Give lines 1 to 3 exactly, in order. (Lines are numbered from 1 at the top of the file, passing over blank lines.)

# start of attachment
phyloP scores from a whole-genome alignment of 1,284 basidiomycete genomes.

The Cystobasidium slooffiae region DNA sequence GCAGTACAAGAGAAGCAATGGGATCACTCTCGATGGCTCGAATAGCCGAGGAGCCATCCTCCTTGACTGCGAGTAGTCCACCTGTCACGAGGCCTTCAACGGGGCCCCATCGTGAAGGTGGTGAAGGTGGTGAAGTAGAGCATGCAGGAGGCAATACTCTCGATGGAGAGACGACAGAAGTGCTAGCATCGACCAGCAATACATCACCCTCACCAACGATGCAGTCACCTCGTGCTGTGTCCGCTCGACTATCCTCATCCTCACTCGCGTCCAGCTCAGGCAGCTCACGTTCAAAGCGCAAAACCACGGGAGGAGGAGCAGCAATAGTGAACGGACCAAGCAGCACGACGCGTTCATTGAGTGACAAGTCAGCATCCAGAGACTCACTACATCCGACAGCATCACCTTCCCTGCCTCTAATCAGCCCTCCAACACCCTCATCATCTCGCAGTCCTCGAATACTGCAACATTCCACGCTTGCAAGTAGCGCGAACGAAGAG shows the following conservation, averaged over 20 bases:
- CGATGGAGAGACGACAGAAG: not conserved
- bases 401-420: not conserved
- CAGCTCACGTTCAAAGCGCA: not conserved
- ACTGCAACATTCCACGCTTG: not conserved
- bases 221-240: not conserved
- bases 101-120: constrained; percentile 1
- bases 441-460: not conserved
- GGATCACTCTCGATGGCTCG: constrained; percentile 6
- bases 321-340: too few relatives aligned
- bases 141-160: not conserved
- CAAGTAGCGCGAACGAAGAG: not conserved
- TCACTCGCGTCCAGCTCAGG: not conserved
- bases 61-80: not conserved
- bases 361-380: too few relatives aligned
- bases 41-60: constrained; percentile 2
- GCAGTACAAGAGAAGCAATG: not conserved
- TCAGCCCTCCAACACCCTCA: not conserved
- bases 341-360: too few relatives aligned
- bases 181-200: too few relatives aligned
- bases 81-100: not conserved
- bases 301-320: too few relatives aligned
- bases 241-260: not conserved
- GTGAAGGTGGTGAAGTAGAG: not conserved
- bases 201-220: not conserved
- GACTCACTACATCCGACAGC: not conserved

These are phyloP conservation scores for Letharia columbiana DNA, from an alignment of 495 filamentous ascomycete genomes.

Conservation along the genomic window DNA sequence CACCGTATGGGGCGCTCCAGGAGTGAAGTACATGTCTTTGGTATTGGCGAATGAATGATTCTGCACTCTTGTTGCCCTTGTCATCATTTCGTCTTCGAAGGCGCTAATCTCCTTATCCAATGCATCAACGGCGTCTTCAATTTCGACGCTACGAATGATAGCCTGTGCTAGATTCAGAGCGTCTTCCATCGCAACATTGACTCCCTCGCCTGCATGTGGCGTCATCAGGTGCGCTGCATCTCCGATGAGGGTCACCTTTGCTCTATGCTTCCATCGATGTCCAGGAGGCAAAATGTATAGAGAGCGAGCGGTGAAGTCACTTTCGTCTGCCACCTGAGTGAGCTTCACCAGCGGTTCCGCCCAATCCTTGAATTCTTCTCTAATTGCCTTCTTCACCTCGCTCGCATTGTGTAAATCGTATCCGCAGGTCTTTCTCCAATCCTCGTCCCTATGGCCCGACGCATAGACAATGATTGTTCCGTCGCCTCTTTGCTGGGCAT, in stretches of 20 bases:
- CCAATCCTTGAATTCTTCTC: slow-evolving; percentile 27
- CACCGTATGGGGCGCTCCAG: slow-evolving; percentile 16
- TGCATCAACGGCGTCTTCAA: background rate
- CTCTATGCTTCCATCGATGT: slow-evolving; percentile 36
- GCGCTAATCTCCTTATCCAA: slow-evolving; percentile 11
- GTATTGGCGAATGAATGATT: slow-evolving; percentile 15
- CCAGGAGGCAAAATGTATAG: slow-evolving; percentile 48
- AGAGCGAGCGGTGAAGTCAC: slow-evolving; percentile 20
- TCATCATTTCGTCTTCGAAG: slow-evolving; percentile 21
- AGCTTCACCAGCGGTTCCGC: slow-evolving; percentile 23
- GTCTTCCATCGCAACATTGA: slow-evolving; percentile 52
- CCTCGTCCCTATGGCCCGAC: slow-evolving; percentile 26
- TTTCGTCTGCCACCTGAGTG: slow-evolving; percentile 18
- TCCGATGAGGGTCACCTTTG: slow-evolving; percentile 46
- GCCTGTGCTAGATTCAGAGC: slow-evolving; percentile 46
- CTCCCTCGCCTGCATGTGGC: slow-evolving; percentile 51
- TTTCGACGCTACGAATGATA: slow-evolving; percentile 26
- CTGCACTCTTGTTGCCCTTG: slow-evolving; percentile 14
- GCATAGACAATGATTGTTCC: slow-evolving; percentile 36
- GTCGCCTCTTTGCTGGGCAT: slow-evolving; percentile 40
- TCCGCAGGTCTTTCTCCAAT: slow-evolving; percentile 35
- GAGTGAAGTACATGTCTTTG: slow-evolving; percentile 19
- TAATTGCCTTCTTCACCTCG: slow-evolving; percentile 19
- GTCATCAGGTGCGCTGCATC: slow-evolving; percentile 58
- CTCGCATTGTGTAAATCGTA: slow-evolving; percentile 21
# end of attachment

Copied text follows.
phyloP scores from a whole-genome alignment of 1,284 basidiomycete genomes.

The Cystobasidium slooffiae region DNA sequence GCAGTACAAGAGAAGCAATGGGATCACTCTCGATGGCTCGAATAGCCGAGGAGCCATCCTCCTTGACTGCGAGTAGTCCACCTGTCACGAGGCCTTCAACGGGGCCCCATCGTGAAGGTGGTGAAGGTGGTGAAGTAGAGCATGCAGGAGGCAATACTCTCGATGGAGAGACGACAGAAGTGCTAGCATCGACCAGCAATACATCACCCTCACCAACGATGCAGTCACCTCGTGCTGTGTCCGCTCGACTATCCTCATCCTCACTCGCGTCCAGCTCAGGCAGCTCACGTTCAAAGCGCAAAACCACGGGAGGAGGAGCAGCAATAGTGAACGGACCAAGCAGCACGACGCGTTCATTGAGTGACAAGTCAGCATCCAGAGACTCACTACATCCGACAGCATCACCTTCCCTGCCTCTAATCAGCCCTCCAACACCCTCATCATCTCGCAGTCCTCGAATACTGCAACATTCCACGCTTGCAAGTAGCGCGAACGAAGAG shows the following conservation, averaged over 20 bases:
- CGATGGAGAGACGACAGAAG: not conserved